Preliminary report on isolation of mycobacteria from patients with Crohn's disease

Gary Gitnick, Judith Collins, Blaine Beaman, Dale Brooks, Marika Arthur, Tamotsu Imaeda, Mary Palieschesky

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80 Scopus citations


Several investigators have recently described the isolation of slow growing mycobacteria from the tissues of patients with Crohn's disease (CD). The primary purpose of this study was to culture and identify mycobacteria from the intestines of patients with CD and other intestinal diseases (control tissues). The culture methods were designed to eliminate most rapidgrowing mycobacteria and to enhance the isolation of slow growing mycobacteria. Eighty-two surgically resected intestinal tissue samples were cultured over a four-year period: 27 tissues were from CD patients and 55 from patients with other intestinal diseases. After 4-12 months of culture, five mycobacteria were isolated, but only two have been identified thus far. Both of these organisms appeared to have initially grown as spheroplasts, but revertant bacteria were cultivated after transfer into fresh media. Four of the mycobacteria were from CD tissues, and one isolate was from a control tissue. Two of the isolates have been identified as M. chelonei subsp. abscessus, strain 390, and M. paratuberculosis strain 410. This M. paratuberculpsis is similar to the previously identified M. paratuberculosis strains isolated from other human intestinal tissues from patients with CD. Both strains 390 and 410 were inoculated into neonatal goats, but they failed to reproduce a CD-like disease. The isolation of four mycobacteria from 27 CD tissues and only one from 55 control tissues strengthens the findings of previous investigators and supports the hypothesis that mycobacteria may be etiologically associated with some cases of Crohn's disease.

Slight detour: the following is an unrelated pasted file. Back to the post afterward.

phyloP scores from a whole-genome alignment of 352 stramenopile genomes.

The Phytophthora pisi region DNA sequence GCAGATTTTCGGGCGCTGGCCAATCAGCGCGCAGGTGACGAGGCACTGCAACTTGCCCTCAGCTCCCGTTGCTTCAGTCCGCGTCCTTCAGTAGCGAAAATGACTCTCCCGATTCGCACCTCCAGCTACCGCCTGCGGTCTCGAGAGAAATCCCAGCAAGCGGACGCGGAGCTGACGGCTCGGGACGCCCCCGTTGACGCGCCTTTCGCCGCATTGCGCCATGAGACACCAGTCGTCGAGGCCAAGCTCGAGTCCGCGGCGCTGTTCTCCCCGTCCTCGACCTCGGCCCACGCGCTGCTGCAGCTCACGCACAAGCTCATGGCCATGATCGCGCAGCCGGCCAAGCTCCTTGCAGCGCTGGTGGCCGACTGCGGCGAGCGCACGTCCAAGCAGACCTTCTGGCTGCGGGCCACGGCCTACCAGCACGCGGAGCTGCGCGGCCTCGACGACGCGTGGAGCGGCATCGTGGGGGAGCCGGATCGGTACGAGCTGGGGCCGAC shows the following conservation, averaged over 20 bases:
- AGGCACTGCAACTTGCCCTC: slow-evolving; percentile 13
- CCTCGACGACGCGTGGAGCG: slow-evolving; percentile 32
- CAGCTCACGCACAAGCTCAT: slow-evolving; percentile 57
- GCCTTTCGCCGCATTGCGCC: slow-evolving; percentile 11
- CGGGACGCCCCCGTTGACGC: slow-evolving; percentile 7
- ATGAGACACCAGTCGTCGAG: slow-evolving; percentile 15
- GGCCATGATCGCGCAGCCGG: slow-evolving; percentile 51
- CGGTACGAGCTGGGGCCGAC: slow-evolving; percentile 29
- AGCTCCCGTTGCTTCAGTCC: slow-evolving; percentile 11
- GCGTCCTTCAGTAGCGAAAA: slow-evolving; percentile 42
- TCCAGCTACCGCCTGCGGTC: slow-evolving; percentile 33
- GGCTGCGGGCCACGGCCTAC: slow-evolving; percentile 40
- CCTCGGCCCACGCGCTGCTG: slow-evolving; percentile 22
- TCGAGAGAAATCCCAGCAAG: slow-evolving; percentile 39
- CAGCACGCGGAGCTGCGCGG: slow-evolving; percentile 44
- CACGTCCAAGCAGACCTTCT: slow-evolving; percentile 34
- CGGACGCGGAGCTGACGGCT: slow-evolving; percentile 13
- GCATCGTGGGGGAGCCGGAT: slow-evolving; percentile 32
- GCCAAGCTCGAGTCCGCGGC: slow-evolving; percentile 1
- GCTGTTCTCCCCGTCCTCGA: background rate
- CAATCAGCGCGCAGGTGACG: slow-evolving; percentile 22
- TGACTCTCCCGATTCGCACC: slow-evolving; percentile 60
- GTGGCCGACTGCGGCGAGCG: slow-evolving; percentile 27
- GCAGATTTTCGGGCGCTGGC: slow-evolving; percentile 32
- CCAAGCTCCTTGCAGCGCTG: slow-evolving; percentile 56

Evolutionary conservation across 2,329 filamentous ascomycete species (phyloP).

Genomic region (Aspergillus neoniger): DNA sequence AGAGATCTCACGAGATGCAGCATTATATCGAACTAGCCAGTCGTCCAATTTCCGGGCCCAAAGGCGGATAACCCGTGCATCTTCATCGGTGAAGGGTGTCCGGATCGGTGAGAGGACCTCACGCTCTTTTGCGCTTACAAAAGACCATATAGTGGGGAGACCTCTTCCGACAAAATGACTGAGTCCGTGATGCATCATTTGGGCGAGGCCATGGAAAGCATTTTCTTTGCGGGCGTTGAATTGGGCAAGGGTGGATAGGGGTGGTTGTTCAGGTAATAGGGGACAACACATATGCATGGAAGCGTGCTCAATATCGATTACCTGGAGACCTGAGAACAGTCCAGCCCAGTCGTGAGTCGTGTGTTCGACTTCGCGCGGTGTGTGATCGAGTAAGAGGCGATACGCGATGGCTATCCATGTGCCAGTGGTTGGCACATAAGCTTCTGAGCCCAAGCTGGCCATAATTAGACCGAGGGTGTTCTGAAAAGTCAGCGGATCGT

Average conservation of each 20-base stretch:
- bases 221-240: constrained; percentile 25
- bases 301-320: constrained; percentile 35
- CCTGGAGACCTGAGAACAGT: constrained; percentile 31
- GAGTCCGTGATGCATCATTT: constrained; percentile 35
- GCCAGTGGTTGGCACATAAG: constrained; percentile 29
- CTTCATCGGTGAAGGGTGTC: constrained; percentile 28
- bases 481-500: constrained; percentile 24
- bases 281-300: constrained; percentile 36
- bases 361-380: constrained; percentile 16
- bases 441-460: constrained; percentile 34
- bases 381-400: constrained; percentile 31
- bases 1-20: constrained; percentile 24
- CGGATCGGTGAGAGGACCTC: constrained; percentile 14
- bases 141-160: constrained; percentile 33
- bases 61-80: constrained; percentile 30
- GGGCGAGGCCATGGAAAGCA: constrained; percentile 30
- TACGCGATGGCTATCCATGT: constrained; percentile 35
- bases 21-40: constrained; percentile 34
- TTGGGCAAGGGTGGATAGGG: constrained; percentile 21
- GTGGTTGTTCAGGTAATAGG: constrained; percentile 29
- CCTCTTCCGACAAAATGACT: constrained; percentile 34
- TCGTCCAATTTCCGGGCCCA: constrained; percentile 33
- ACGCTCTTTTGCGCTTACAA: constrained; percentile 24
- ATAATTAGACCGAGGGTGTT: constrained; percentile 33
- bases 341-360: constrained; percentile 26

Original languageEnglish (US)
Pages (from-to)925-932
Number of pages8
JournalDigestive diseases and sciences
Issue number6
StatePublished - Jun 1989


  • Crohn's disease
  • colitis
  • mycobacterium

ASJC Scopus subject areas

  • Physiology
  • Gastroenterology


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